IT’S A DOUBLE POST!! YAY!!
Last week was a pretty stellar week (in terms of reading) for me – 4 books in 1 week!
Hideous Love – Stephanie Hemphill
“From Stephanie Hemphill, author of the Printz Honor winner Your Own, Sylvia and the acclaimed novel Wicked Girls: A Novel of the Salem Witch Trials, comes the fascinating story of gothic novelist Mary Shelley, most famous for the classic Frankenstein.
An all-consuming love affair with famed poet Percy Bysshe Shelley, a family torn apart by scandal, a young author on the brink of greatness: Hideous Love is the story of the mastermind behind one of the most iconic figures in all of literature, a monster constructed out of dead bodies and brought to life by the tragic Dr. Frankenstein.
This luminous verse novel reveals how Mary Shelley became one of the most celebrated authors in history.”
First of all, the fact that it was written in free verse was mind-blowing. Hemphill managed to tell the story in short choppy sentences that still held an enormous amount of detail.
Also, I had been under the impression that Mary Shelley had written Frankenstein in one night (which depressed me for like a week because how can you compete with something like that), but it turns out it took her months to work it out and write it and then get it published (anonymously, at first). Admittedly, I didn’t know much about Mary Shelley’s life before reading this, but it seems to be historically accurate (based on the amount of sources and recommended readings at the back of the book). Fun AND educational! It totally made me want to re-read Frankenstein which I read a few years ago and hated because it didn’t meet my expectations at all. But now, knowing the kind of life Mary Shelley led (plus having a deeper appreciation for classic literature compared to first year), maybe I’ll appreciate it more?
I have to say, though, I wanted to punch Percy Shelley in the face (I realize he’s long gone and is more famous than I’ll ever be, but still!) because Mary was completely devoted to him and he was – for lack of a better word – a skirt-chaser. I haven’t really read any Shelley poetry though, so maybe his words make up for his questionable actions? Probably.
Hideous Love took me just over a day to read (I read the first 200 pages in an hour and a half), and I moved on to my 4th book of the week:
Hard Core Logo – Michael Turner
This was the cover of the copy I read (which my brother-in-law lent me), but Amazon shows the latest version.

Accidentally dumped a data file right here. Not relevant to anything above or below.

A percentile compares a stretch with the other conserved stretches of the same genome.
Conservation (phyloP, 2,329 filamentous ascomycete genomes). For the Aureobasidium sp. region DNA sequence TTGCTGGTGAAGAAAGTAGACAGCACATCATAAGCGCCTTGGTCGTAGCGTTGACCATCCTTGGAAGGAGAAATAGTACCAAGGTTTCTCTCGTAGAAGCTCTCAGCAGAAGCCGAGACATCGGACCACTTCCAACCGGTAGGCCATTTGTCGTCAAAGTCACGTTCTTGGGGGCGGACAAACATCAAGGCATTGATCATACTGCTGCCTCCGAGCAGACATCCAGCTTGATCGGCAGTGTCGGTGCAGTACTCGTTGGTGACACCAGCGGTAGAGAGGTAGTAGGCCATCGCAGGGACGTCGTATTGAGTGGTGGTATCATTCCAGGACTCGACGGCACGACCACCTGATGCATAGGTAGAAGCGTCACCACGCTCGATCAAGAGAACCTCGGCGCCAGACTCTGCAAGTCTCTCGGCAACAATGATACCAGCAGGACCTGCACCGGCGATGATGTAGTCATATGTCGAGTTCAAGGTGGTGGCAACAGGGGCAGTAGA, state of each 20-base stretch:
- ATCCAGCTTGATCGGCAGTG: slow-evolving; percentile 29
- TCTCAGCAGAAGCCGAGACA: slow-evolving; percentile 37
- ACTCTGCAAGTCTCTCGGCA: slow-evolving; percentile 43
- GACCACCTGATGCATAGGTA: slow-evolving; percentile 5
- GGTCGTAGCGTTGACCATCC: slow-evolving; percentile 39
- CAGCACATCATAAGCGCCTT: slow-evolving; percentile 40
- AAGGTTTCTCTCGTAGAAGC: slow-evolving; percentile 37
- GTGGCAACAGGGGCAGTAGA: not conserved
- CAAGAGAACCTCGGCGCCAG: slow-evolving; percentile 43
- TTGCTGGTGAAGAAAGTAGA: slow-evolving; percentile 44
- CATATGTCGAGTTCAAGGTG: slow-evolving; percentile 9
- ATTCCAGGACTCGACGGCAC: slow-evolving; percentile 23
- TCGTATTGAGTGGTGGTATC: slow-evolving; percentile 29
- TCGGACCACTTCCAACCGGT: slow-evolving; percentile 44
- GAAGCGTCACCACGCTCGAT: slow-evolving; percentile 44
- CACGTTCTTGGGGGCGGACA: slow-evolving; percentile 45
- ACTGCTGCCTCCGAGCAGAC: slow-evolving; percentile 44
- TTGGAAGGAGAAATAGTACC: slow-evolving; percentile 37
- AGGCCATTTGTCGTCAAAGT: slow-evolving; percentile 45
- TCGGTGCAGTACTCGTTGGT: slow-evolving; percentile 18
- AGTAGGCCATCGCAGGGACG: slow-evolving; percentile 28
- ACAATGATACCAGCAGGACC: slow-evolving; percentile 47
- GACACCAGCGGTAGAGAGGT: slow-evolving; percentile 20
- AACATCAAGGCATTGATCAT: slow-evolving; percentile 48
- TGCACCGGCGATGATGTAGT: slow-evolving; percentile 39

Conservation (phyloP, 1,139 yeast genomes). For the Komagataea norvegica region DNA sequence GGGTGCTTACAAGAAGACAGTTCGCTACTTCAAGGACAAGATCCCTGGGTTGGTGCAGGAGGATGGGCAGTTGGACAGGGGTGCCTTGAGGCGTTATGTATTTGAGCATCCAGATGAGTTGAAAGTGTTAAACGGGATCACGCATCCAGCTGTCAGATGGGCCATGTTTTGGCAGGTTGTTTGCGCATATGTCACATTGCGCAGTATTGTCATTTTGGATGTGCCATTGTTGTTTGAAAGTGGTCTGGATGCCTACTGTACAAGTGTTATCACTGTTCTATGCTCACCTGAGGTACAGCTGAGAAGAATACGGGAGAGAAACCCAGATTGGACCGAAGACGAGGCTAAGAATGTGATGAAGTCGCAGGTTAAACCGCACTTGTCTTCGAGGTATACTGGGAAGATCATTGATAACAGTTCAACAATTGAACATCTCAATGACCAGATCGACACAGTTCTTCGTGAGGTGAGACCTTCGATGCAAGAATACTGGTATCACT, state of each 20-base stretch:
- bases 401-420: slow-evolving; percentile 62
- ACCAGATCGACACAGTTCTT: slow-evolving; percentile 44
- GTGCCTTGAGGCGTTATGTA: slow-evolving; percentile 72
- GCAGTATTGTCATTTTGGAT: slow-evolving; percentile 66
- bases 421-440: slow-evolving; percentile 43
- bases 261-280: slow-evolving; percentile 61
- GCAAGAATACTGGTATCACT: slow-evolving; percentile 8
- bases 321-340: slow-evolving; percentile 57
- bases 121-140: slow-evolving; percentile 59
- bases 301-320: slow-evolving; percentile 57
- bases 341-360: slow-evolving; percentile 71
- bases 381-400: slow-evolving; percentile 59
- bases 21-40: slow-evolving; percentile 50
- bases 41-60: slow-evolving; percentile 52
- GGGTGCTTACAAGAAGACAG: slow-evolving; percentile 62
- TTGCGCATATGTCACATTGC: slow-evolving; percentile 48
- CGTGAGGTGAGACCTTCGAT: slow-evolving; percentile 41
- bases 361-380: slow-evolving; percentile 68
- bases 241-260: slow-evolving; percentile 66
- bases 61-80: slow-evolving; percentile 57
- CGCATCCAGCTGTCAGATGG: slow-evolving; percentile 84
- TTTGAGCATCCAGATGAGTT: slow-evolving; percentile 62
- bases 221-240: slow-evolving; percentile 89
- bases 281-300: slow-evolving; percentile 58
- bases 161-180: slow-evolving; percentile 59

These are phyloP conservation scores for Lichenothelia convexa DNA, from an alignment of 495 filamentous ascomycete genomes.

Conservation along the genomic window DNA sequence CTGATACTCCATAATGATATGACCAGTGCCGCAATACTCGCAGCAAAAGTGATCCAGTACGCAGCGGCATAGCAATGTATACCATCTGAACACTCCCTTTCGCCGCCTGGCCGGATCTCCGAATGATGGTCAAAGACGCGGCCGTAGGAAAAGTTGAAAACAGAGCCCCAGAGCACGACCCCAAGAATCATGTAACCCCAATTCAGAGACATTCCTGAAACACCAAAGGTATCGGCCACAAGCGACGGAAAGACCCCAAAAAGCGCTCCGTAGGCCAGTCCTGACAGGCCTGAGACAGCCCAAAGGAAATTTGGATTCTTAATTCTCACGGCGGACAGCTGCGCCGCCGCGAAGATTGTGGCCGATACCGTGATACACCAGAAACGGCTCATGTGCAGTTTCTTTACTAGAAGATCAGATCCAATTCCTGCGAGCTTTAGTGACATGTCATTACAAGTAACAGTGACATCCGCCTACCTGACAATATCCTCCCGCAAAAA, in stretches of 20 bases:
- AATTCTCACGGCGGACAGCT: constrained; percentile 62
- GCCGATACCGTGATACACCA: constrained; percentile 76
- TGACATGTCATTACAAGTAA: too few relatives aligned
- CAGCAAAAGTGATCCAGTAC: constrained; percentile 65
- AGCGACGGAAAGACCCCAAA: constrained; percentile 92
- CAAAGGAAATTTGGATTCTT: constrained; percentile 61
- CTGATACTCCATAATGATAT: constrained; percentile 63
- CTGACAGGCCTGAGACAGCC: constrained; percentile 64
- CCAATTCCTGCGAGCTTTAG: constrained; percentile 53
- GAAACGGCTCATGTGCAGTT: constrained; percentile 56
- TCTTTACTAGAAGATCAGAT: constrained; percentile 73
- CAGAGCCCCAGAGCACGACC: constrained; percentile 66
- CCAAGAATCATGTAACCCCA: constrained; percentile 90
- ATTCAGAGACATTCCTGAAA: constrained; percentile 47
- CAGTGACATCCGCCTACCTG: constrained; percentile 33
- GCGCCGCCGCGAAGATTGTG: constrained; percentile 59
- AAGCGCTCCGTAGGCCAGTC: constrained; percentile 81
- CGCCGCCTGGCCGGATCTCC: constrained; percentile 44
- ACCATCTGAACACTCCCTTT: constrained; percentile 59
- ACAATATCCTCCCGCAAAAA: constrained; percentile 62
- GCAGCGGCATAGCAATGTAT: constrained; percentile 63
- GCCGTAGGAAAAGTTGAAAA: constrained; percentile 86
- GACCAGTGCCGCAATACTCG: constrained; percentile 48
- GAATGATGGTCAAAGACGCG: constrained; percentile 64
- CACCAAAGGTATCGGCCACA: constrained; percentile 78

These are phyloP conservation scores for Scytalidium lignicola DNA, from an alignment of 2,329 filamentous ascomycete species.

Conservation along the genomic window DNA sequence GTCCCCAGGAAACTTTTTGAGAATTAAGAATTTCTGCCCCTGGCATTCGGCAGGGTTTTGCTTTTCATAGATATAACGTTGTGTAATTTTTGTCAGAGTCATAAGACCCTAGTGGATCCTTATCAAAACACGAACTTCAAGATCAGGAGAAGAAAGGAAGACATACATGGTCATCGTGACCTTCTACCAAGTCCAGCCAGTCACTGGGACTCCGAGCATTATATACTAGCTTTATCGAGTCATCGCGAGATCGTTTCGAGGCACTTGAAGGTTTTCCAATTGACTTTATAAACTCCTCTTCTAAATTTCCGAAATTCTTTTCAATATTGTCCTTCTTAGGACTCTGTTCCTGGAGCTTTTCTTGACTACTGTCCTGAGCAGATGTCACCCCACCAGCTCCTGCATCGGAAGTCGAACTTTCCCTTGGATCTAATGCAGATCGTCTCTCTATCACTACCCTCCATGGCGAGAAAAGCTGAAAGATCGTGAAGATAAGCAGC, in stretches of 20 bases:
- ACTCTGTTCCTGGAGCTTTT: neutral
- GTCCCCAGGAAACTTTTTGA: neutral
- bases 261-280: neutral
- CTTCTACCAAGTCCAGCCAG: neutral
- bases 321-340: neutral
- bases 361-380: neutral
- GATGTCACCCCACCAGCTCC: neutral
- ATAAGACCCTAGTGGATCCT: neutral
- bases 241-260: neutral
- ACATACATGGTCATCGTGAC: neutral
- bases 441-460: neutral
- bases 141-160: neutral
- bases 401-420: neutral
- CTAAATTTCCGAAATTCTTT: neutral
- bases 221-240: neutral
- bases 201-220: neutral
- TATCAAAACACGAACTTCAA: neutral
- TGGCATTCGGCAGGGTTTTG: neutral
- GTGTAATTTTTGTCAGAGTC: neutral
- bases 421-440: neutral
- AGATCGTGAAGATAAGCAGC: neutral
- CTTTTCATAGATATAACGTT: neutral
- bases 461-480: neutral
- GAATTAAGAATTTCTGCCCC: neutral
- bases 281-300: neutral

“Hard Core Logo is an epistolary novel that portrays a punk rock band reunited for one last shot at glory.
Adapting a scrapbook approach, consisting of monologues, conversations, letters, interviews, photographs, and related paraphernalia (including posters, invoices and contracts), Hard Core Logo tells the story of Joe Dick, an unrepentant, true-blue punk rocker, whose no-holds-barred approach to music was severely undermined by the breakup of his band, Hard Core Logo, done in by changing times and fortunes. However, when he and the band are asked by a longtime fan to reunited for an environmental benefit, his passions are once again stirred, and he convinces his bandmates to turn the one-time reunion into an actual tour.
The book provides a fascinating, warts-and-all glimpse into the life and times of a rock band, and the dichotomy between the grim realities of life on the road, and the rock’n’roll spirit that inspired them in the first place.”
While Hideous Love was all about the free verse, Hard Core Logo was told in – as the Amazon summary puts in – “a scrapbook approach”. Once again, you got the full story with tons of details, but it wasn’t written in the traditional way. I’ve always loved the epistolary form (I think the first time I tried to write a novel, it was in diary form. I was 12, so it probably wasn’t very good and I gave up somewhere around chapter 3).
For someone who is as obsessed with music as I am, it’s always fascinating to read anything from a musician’s point of view. And I felt like this was a good way to read about a band’s reunion – it’s written in such a way you almost feel like you’re witnessing the whole thing for yourself instead of just reading about it. I compared it to my attitude surrounding Fall Out Boy’s “reunion” last February – I devoured every single article I could find. Though, of course, since Hard Core Logo takes place in the early 90’s (it was written in 1993), the band had to wait until they were actually on tour before they could really see how people were taking the news.
I think that’s part of what makes it so interesting, to read it 20 years later and juxtapose how HCL fans reacted compared to how – for example – FOB fans reacted. Pretty much the same way, I think, except HCL fans couldn’t take to the Internet for a collective freakout.
Plus, the inter-band tension was marvelously well-done – you could see where it was taking them but at the same time, you kinda hoped they’d keep it together enough, for the fans’ sakes.
Apparently a movie was made, but I feel like there’s some irony to that, since Hard Core Logo was all “we’re punk rock, screw the mainstream media!”. Like, I understand they don’t actually exist, but still…it seems ironic.